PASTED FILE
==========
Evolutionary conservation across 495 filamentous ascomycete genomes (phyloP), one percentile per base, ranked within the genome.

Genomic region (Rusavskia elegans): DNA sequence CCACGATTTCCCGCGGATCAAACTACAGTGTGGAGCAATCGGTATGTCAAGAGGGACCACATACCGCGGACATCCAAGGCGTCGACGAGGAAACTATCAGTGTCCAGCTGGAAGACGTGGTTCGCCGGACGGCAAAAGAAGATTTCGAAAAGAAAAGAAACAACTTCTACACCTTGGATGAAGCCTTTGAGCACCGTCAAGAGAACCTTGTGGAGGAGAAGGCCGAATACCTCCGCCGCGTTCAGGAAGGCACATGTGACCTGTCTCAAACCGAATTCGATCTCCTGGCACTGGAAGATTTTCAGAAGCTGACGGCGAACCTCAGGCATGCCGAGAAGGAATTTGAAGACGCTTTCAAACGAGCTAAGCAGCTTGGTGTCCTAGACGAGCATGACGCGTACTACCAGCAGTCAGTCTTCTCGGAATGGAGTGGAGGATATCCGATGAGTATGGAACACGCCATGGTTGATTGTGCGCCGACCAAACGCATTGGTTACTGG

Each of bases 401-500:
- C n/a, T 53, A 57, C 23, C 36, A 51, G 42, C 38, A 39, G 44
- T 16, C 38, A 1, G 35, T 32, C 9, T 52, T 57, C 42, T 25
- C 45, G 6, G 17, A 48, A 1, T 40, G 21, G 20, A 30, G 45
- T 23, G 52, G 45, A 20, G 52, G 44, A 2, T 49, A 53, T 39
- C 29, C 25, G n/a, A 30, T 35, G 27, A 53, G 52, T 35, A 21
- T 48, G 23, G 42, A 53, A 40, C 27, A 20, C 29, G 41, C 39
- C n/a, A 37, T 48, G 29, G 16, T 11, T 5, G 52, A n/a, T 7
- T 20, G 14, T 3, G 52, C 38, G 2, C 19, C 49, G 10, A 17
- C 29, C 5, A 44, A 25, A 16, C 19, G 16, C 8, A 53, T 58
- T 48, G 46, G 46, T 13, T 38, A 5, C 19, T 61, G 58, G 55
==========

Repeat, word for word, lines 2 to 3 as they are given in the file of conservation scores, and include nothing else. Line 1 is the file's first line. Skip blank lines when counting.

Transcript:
Genomic region (Rusavskia elegans): DNA sequence CCACGATTTCCCGCGGATCAAACTACAGTGTGGAGCAATCGGTATGTCAAGAGGGACCACATACCGCGGACATCCAAGGCGTCGACGAGGAAACTATCAGTGTCCAGCTGGAAGACGTGGTTCGCCGGACGGCAAAAGAAGATTTCGAAAAGAAAAGAAACAACTTCTACACCTTGGATGAAGCCTTTGAGCACCGTCAAGAGAACCTTGTGGAGGAGAAGGCCGAATACCTCCGCCGCGTTCAGGAAGGCACATGTGACCTGTCTCAAACCGAATTCGATCTCCTGGCACTGGAAGATTTTCAGAAGCTGACGGCGAACCTCAGGCATGCCGAGAAGGAATTTGAAGACGCTTTCAAACGAGCTAAGCAGCTTGGTGTCCTAGACGAGCATGACGCGTACTACCAGCAGTCAGTCTTCTCGGAATGGAGTGGAGGATATCCGATGAGTATGGAACACGCCATGGTTGATTGTGCGCCGACCAAACGCATTGGTTACTGG

Each of bases 401-500: